UAE near immune to financial crisis, says Al Habtoor

Head of Dubai conglomerate says Gulf state will be least affected by economic woes
UAE near immune to financial crisis, says Al Habtoor
Habtoor Group expects to see a 15% rise in profits in 2012, its chairman said
By Claire Ferris-Lay
Wed 02 Nov 2011 08:52 AM

The
chairman of the Habtoor Group has said he is not concerned about the impact the
global slowdown will have on the UAE’s economy and expects to see a 15 percent
increase in his business in 2012.

Khalaf
Al Habtoor, who runs one of Dubai’s largest conglomerates, said he believes the
Gulf state will be largely shielded from the impact of a potential second
global recession.

“The UAE
will be the least globally affected,” he said. “I think there is an
improvement; companies from across Asia and the Middle East are moving here and
people are investing and bringing money to the country and buying. If they
don’t see stability and growth why should they come?”

The
Habtoor Group, which operates across a string of sectors including construction,
hotels and cars, expects to see profits rise by 15 percent in 2012.”

“For
2012 I think it will go much higher than [this year], in excess 15 percent.
This growth will come from car sales, car leasing, hotel business [but] not
construction – construction will take time.”

Concerns
that Europe’s debt crisis is weighing on export-dependent economies have been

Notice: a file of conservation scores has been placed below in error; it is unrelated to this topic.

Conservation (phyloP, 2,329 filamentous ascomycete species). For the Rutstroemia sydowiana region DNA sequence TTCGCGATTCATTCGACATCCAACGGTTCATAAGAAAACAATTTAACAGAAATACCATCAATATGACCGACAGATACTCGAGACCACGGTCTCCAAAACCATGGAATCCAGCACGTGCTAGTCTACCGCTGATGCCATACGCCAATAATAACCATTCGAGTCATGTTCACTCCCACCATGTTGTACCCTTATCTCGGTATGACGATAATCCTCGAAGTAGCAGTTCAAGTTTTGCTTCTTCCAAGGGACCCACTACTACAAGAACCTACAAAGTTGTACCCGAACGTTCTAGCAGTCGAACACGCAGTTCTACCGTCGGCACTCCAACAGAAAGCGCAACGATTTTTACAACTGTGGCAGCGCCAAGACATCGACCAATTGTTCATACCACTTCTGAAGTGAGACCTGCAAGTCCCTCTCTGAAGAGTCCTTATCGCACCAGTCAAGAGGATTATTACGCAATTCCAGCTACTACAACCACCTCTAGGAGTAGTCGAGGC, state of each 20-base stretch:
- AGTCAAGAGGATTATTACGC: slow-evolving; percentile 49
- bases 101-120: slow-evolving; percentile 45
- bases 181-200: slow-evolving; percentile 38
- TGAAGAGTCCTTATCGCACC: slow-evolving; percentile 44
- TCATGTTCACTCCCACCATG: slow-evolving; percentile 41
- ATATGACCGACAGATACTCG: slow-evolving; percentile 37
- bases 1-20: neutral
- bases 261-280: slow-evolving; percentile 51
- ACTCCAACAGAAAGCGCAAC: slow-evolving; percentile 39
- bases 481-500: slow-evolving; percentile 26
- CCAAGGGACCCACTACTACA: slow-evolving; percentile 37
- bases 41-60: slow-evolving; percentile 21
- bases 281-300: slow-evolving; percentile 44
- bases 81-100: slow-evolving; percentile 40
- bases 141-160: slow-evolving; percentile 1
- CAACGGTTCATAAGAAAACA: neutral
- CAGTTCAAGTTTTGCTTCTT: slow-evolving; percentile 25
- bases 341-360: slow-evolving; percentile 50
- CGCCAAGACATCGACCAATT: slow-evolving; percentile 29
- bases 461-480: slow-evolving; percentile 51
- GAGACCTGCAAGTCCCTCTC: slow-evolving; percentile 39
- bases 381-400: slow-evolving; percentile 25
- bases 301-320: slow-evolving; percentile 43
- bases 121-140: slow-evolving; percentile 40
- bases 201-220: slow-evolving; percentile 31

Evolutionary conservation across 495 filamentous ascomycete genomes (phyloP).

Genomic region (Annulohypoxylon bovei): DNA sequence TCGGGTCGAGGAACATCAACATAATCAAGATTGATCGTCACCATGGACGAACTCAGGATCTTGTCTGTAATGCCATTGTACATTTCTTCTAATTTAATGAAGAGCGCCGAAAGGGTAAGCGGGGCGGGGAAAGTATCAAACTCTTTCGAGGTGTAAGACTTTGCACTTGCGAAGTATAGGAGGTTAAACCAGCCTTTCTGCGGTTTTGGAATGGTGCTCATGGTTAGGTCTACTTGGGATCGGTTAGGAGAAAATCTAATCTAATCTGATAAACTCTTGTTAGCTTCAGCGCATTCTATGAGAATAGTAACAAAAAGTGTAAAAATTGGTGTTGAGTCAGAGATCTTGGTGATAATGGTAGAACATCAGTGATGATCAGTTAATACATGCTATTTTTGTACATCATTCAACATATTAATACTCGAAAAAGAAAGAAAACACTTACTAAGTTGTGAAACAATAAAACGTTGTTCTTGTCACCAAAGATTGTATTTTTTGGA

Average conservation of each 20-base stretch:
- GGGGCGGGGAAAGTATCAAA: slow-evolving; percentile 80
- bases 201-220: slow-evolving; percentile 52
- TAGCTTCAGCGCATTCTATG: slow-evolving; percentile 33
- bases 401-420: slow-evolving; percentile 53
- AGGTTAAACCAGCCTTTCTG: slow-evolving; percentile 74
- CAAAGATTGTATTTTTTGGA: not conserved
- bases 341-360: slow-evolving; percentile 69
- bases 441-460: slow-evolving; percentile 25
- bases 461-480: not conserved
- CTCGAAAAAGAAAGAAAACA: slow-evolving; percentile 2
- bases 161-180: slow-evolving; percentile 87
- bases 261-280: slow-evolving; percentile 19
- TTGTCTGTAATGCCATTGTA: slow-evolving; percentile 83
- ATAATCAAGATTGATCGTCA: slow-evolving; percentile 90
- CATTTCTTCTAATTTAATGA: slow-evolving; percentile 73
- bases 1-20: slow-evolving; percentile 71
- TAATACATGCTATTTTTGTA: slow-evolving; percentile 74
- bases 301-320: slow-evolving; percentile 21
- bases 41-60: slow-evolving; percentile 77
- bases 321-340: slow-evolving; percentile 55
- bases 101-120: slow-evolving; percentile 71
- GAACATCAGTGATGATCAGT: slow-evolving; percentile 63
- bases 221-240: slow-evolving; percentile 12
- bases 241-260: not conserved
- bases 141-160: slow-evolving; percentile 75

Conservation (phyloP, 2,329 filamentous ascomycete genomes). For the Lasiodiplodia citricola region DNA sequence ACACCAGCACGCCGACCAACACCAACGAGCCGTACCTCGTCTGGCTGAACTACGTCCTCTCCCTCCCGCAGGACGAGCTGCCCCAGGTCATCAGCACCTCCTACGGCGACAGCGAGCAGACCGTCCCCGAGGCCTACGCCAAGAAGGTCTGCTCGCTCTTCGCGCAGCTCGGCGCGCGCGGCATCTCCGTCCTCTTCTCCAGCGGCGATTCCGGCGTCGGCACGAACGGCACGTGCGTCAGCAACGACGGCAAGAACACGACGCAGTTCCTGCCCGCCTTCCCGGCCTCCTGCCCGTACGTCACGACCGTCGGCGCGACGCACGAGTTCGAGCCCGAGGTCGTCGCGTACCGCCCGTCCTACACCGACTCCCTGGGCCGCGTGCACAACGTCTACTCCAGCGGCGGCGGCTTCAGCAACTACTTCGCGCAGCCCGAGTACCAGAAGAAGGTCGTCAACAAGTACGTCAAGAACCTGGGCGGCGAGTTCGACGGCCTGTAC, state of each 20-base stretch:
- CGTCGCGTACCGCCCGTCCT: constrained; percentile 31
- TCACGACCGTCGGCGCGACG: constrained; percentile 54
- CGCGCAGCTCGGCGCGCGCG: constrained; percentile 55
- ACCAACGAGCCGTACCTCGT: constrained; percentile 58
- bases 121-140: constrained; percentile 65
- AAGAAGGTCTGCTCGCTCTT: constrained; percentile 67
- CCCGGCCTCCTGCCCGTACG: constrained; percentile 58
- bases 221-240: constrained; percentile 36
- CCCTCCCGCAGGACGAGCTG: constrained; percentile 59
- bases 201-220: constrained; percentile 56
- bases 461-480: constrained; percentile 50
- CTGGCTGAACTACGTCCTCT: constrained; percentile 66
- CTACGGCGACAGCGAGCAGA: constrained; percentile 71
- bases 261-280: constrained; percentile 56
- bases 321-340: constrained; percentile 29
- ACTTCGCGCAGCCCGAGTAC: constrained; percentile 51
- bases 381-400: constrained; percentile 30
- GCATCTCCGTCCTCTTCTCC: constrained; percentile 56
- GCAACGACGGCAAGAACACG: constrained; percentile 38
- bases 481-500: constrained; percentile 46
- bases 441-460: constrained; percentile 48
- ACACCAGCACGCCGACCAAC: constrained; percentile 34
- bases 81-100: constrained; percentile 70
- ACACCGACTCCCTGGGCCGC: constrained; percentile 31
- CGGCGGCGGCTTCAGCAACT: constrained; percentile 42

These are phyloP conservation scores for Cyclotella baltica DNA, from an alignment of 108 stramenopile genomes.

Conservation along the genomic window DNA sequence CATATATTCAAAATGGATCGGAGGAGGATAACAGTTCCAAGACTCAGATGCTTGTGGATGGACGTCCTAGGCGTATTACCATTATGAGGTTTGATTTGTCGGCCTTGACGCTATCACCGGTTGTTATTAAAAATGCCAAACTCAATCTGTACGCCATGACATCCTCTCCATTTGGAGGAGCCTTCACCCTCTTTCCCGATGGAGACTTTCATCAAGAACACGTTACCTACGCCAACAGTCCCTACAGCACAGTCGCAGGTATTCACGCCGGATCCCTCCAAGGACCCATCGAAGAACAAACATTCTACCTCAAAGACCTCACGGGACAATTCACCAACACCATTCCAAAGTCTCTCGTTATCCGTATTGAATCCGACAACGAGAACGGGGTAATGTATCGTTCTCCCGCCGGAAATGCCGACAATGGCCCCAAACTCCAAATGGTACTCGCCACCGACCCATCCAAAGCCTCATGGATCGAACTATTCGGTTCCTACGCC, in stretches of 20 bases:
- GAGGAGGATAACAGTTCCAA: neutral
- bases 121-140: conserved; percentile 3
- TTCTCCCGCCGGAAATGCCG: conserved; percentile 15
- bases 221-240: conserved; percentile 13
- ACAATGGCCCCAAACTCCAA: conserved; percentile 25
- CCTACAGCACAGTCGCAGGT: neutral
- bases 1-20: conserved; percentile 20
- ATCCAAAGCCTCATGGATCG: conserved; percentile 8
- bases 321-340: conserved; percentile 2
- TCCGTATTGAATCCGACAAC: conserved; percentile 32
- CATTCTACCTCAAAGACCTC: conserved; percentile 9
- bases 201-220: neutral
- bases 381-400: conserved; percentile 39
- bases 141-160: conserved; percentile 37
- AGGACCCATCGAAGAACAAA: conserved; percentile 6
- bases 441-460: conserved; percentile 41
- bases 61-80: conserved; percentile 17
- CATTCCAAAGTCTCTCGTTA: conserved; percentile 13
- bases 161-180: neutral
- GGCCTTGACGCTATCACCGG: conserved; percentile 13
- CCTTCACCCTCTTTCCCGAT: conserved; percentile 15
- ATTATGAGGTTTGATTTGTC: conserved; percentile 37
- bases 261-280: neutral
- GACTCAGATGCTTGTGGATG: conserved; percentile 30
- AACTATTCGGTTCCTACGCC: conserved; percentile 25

mounting. Greece’s Prime Minister on Monday announced his government would hold
a referendum on a new austerity package, further threatening to intensify the
euro zone crisis.

Sultan
Nasser Al Suweidi, the governor of the UAE’s central bank, on Monday said he
expected a slowdown in the Gulf state.

“We will
see a slowdown of business due to an expected economic downturn [globally], due
to effects of the European crisis and the situation in the US as well,” he told
newswire Reuters.

“There
will be an effect on China. China is the main economy to affect the supply of
oil...so there will be impact on local economies of the GCC,” he said, adding
that he not very concerned about a severe slowdown in China.

The UAE
economy is expected to increase by 4.2 percent in real terms this year helped
by robust oil prices, according to the National Bureau of Statistics.

In spite
of a weak property market the Gulf state has benefitted from a rise in
increasing trade and its status as a safe haven amid the regional political
unrest which affected neigbouring Arab countries.

State-backed
Investment Corporation of Dubai and Canada’s Brookfield Asset Management on Oct
26 said it would start a $1bn fund to buy up assets in Dubai's battered real
estate market. The following day Dubai’s ruler approved a $554m package to
develop tourism, residential and commercial projects across the Gulf emirate.

Announcements
such as these are welcomed by the construction industry, said Al Habtoor, who
recently announced plans to restart a hotel project on the Palm Jumeirah,
delayed amid the downturn. 

“If you
see every day the government of Dubai doing projects this is fantastic, this is
encouraging me to do projects. There is demand, growth,” he said.

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